AAA Travel Tips / 9 Things to Know Before Visiting Banff

9 Things to Know Before Visiting Banff

AAA/Katie Broome
By AAA Travel Editor Katie Broome
November 20, 2019
Canada’s first national park—Banff—is also one of its most scenic, offering stunning views of snowcapped peaks, blue-green lakes, alpine meadows and even some glaciers. It should come as no surprise that this beautiful scenery draws a record number of visitors each year. Here are a few recommendations and tips to keep in mind when planning a trip to Banff, especially if you’re visiting during the busy season when crowds can be an issue.
Backswamp Viewpoint overlooking a river and mountains along the Bow Valley Parkway in Banff National Park.
AAA/Katie Broome

Absolutely go on a scenic drive.

Road tripping through Banff National Park is a must. One of the top Banff scenic drives you should take is the Bow Valley Parkway (Hwy. 1A), which parallels the Trans-Canada Highway (Hwy. 1) for 48 kilometres (29.9 mi.) between Banff and Lake Louise. The parkway offers the chance to soak up the scenery at a slower pace—the speed limit is just 60 kph (37 mph)—and pull off at various picnic areas where you might spot some wildlife. Another scenic drive, the Lake Minnewanka Loop, is just minutes from downtown Banff. AAA members can save on car rentals with Hertz.
Exterior of the Fairmont Banff Springs hotel in Banff, Alberta.
AAA/Katie Broome

Book your hotel or campground far in advance.

Don’t wait too late to book your accommodations in the town of Banff or elsewhere within Banff National Park. The park attracts a whopping three million visitors a year, and campsites and hotels can fill up quickly, especially during the busy summer season. Crowd levels generally peak in July and August, when hotel prices are also at their peak. If you want to make Banff camping reservations for summertime, advance bookings can typically be made starting in January.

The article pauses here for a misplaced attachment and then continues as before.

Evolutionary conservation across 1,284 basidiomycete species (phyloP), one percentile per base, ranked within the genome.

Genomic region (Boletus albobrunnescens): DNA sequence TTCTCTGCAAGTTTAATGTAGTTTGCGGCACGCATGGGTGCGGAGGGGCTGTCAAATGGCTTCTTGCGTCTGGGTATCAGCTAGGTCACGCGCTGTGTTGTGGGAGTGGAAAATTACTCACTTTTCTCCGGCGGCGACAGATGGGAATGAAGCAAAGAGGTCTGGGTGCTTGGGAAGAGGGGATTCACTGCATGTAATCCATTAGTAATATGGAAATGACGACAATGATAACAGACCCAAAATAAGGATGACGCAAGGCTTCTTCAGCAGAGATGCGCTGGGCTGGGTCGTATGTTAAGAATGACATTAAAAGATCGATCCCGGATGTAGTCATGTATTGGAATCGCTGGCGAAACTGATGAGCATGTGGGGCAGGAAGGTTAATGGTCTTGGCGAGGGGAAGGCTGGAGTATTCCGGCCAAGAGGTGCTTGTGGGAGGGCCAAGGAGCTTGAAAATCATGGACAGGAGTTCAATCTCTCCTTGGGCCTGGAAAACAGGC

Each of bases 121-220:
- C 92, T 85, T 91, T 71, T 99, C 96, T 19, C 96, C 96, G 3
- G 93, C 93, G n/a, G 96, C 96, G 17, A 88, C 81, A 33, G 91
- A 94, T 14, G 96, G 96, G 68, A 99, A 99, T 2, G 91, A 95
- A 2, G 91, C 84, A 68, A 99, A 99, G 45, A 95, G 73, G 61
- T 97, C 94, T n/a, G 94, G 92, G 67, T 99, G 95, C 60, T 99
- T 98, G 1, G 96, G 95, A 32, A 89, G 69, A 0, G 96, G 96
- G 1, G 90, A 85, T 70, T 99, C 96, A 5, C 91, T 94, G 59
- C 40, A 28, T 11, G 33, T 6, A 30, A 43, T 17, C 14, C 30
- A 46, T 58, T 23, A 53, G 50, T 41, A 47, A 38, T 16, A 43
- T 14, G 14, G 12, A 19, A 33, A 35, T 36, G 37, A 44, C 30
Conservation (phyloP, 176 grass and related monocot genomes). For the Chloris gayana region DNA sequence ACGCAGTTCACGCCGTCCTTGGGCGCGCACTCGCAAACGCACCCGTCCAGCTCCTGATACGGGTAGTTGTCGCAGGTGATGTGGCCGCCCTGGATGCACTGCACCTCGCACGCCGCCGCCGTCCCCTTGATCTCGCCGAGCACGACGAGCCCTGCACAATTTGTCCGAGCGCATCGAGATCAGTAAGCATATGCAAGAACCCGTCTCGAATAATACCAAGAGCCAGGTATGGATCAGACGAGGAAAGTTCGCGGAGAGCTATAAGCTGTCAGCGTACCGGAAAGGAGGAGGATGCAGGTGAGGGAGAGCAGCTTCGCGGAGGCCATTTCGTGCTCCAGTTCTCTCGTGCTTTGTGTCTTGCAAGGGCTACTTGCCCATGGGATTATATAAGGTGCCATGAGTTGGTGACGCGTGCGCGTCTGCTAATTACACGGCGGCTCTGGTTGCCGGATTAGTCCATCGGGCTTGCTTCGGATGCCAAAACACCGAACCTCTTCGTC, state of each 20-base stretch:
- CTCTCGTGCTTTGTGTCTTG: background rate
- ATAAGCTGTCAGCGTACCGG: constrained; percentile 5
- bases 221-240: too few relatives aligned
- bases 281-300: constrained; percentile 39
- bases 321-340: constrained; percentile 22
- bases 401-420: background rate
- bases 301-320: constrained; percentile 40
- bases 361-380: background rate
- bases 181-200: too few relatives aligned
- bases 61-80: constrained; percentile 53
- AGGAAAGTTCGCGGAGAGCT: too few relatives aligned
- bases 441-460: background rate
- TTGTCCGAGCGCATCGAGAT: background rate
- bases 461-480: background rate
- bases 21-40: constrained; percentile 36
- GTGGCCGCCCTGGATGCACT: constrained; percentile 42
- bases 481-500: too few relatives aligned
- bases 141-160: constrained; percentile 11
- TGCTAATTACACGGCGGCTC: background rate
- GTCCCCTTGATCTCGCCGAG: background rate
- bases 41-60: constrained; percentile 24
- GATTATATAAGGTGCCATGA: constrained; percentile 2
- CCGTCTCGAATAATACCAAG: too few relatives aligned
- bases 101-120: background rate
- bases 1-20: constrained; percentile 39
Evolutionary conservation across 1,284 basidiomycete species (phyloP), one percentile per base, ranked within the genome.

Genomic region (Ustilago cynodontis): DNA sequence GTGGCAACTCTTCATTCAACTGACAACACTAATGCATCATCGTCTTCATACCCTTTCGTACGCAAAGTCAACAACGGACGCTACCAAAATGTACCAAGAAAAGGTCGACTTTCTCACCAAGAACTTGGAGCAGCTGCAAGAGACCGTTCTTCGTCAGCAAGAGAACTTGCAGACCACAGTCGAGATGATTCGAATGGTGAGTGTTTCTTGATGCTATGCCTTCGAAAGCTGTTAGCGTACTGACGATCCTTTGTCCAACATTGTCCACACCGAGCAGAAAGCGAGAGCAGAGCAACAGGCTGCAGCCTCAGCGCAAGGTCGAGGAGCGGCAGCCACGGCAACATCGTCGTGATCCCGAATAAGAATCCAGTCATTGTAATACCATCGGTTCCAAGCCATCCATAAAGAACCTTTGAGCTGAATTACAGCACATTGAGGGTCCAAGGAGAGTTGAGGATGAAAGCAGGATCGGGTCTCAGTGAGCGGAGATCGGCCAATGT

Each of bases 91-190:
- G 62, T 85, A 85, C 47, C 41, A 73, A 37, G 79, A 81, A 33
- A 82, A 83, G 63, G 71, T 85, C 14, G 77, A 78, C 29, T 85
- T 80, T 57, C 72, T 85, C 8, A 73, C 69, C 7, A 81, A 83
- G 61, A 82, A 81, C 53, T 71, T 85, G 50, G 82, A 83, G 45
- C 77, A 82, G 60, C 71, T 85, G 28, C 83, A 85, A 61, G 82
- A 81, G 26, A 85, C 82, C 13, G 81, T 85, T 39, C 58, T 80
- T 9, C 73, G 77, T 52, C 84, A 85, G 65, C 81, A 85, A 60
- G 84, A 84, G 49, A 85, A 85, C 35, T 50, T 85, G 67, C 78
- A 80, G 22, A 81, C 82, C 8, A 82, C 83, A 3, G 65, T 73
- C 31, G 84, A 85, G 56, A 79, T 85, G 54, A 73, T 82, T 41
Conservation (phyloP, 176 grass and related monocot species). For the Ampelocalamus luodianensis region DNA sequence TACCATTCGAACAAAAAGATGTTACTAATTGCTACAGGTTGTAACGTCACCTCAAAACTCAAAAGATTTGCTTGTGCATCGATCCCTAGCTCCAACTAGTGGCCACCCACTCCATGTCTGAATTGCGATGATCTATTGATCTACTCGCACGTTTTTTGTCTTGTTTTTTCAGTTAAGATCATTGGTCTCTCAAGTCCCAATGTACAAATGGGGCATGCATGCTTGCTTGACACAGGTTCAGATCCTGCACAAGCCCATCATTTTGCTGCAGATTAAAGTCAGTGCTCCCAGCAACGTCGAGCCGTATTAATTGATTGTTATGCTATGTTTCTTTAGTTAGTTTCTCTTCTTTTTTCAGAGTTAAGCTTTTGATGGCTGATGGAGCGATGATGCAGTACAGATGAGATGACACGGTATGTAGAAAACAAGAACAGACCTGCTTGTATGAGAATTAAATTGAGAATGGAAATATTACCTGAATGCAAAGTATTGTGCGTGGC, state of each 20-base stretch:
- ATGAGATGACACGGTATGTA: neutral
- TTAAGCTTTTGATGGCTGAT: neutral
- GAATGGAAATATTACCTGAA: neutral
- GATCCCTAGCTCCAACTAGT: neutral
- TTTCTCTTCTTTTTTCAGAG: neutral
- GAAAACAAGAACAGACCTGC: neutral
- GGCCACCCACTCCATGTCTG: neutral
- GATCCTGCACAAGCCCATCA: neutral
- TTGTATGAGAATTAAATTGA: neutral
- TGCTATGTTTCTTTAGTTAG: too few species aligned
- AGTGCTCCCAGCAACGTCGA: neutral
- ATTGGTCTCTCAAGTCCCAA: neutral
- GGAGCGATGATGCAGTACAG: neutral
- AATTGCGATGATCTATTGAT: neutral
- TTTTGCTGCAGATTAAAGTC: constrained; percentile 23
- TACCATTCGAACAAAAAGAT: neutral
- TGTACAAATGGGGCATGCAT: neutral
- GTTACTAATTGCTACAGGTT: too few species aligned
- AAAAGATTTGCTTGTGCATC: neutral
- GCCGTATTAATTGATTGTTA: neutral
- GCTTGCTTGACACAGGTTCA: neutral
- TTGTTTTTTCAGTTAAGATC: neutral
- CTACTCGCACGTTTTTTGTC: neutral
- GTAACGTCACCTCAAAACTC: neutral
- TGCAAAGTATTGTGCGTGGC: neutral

Building at the entrance to Banff National Park in Alberta.
AAA/Katie Broome

Buy a national parks pass for longer visits.

You’ll need to pay a national park fee to enter Banff National Park or stop at any sites within its boundaries (or within nearby Jasper, Yoho or Kootenay national parks). For trips longer than a week, you can save money by purchasing a Parks Canada Discovery Pass, which offers unlimited entry to Canada’s national parks for a year. For trips of less than a week, just pay the daily admission rate at any park gate, visitor center or staffed campground.
The Banff Pedestrian Bridge with mountains in the background in Banff National Park, Alberta.
AAA/Katie Broome

Easy in-town hikes provide escape from the crowds.

While summer can be the best time to visit Banff, it can also mean heavy crowds. Escape and find some solitude on an easy, in-town hike. Two multiuse trails follow the curving path of the Bow River and are easily reached from downtown; just walk south on Banff Avenue toward the river. The Bow River Trail follows the north shore while the Bow Falls Trail hugs the south side. The south shore is particularly scenic if you head east to the Bow Falls Viewpoint (about 1.2 km, or .75 mi., from Banff Avenue), where you can snap a photo of the waterfall and the Fairmont Banff Springs hotel.
Shops, restaurants and patio seating along Bear Street in downtown Banff, Alberta.
AAA/Katie Broome

Make dinner reservations in advance.

Want to dine at one of Banff’s amazing downtown restaurants? So will everyone else during the busy season! Make reservations if you’re planning to visit popular Banff restaurants like Balkan The Greek Restaurant, Block Kitchen + Bar, Chuck's Steakhouse or Park Distillery Restaurant + Bar. All of these can be found along Banff Avenue, the town’s main street.